The dinosaurs are still on top of the food chain, in a way. I am sitting on my terrace, drinking my morning coffee and observing the swifts speeding along above me. They are descendants of theropod dinosaurs, so in a sense, they are dinosaurs. The mosquitos suck our blood and the swifts eat the mosquitos. So they are above us in the food chain, in some sense. And they still rule while the mammals are taking a little niche. Yesterday evening, I observed a small bat flying around in the garden, hunting mosquitoes as well. While the swifts are ruling the sky all day, in large numbers, that single bat comes out only for a short while at dusk, hiding away the rest of the day under the rim of the roof. That old pattern of pre-Chicxulub times, when the dinosaurs ruled and the mammals where confined to little niches, still survives here.
On hot days when barometric pressure is high, the swifts fly high up, obviously because the mosquitos do. The mosquitos cannot go up there to feed, so probably they do this to mate. If they would scatter all over three dimensions, their chance of meeting each other would become small, so probably they just stay at a height with a certain air pressure to be in one plane or relatively narrow slice or the air. That would increase their chances of finding each other. However, it also increases the chances of them being found by hunters like swifts and swallows. So there should be an evolutionary pressure to squeeze them together into one layer and another to let them spread Maybe several sub-populations could be separated into different layers. If one small group collects at a different level, they would have a higher chance not to be found by the swifts. They could then become genetically isolated from the rest of the population, eventually leading to another species.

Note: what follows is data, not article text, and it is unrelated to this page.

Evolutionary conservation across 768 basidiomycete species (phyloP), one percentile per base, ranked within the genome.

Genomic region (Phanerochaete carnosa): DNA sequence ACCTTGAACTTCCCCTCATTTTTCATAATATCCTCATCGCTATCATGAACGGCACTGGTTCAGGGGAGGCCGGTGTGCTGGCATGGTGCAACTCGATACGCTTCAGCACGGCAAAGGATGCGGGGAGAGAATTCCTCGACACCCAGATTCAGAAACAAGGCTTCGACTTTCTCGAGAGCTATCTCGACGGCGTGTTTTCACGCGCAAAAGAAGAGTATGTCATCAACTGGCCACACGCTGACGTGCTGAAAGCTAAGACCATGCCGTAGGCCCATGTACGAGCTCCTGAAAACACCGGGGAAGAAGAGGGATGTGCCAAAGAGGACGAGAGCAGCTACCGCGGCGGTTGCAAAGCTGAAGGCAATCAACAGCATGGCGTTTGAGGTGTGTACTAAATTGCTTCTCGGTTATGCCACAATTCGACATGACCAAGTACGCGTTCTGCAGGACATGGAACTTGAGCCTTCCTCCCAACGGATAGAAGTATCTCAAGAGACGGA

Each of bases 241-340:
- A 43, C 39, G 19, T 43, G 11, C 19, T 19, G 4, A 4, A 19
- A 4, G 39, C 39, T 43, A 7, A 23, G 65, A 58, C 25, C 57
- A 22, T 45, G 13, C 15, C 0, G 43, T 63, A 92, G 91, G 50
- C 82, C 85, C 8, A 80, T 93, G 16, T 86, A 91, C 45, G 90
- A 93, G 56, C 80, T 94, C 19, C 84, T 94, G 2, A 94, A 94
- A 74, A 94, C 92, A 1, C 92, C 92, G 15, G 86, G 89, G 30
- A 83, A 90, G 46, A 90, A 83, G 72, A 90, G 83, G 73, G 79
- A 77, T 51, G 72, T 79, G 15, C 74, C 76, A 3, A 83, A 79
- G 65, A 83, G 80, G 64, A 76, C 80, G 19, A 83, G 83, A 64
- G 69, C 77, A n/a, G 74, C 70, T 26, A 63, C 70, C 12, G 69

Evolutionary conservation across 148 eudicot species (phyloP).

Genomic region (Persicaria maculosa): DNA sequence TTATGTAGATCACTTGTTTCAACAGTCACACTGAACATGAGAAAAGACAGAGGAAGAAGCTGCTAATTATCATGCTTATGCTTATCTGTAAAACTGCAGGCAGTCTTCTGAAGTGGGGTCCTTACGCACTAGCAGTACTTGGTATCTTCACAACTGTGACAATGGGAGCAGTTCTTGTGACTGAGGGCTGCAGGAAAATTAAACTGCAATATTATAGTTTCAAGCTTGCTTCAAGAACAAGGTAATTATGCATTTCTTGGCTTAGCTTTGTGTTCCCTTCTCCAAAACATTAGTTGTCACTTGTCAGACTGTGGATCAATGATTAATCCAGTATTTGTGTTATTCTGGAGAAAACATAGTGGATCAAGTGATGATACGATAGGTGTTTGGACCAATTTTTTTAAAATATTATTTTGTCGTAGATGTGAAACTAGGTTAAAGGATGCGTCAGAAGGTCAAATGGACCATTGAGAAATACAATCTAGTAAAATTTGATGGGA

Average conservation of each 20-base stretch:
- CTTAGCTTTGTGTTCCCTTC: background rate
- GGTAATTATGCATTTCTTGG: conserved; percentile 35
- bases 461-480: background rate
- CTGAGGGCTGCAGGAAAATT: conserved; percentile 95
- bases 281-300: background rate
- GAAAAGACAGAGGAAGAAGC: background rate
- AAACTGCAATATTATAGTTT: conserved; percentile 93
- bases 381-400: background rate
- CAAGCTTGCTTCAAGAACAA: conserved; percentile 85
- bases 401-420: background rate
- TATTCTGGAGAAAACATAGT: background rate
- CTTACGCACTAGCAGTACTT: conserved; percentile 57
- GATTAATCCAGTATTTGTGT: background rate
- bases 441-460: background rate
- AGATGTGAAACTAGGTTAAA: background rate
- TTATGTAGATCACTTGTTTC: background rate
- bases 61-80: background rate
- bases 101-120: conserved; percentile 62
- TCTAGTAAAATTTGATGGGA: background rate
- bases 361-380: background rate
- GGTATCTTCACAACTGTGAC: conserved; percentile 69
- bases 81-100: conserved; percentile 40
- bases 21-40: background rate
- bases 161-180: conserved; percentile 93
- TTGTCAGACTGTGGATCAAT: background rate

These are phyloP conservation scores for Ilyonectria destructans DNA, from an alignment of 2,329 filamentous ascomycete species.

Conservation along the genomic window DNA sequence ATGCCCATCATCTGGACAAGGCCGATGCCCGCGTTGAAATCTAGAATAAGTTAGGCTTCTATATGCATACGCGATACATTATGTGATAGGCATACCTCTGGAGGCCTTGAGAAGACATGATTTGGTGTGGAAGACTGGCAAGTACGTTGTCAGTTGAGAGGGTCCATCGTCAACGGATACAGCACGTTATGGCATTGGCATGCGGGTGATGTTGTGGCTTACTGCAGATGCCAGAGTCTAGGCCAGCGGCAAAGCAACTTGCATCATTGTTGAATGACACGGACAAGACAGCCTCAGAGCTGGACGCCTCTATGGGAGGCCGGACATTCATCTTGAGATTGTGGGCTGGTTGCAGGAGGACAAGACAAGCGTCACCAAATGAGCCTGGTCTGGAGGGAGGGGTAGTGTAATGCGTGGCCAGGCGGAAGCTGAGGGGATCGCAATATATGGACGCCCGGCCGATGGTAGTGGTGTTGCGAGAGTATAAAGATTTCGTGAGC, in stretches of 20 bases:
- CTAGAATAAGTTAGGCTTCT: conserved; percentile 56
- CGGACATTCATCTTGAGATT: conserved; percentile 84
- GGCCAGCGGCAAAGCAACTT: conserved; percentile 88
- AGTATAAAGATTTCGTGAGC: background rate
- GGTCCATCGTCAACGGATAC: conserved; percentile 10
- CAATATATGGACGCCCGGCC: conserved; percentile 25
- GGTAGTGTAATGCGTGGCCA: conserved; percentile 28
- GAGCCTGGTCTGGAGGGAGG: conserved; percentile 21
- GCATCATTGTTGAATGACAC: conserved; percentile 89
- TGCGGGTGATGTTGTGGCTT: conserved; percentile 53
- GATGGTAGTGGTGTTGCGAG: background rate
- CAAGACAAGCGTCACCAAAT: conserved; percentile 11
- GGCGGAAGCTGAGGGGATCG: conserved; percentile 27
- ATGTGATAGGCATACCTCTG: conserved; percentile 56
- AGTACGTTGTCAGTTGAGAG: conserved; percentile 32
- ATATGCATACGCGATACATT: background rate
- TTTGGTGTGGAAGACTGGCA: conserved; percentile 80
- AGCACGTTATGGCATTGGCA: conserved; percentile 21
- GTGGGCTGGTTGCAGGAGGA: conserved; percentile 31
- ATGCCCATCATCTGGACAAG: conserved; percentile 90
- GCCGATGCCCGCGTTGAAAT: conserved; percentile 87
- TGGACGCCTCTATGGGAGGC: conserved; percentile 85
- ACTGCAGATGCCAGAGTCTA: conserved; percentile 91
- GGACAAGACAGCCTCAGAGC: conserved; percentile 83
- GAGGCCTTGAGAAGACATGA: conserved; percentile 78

Of course, these are just hypotheses. I don’t know if there is any research about these things.
A bunch of swifts dashes through the garden, with their characteristic calls.
What is the function of these sounds? To keep the bunch together, or to avoid collisions? Or both? What is the advantage for them to fly together? High up, where they hunt, they disperse over large areas. Maybe the presence of other swifts in a place is an indication of the presence of mosquitos, so if a swift is not inside a mosquito-rich part of space, it will fly towards other swifts, if it can see some; something that could be thought of as an attractive force whose strength depends on the density of the mosquito field. The sounds might then be warnings to avoid collisions, a repulsive force transmitted by the sounds of the calls. One would have to check if the birds only shout when they are closely together or approaching each other.
In any case, they are fascinating animals, the masters of the air. Up there, the dinosaurs are still ruling.
(The picture is from
The sound file is from http://commons.wikimedia.org/wiki/File:Mauersegler.ogg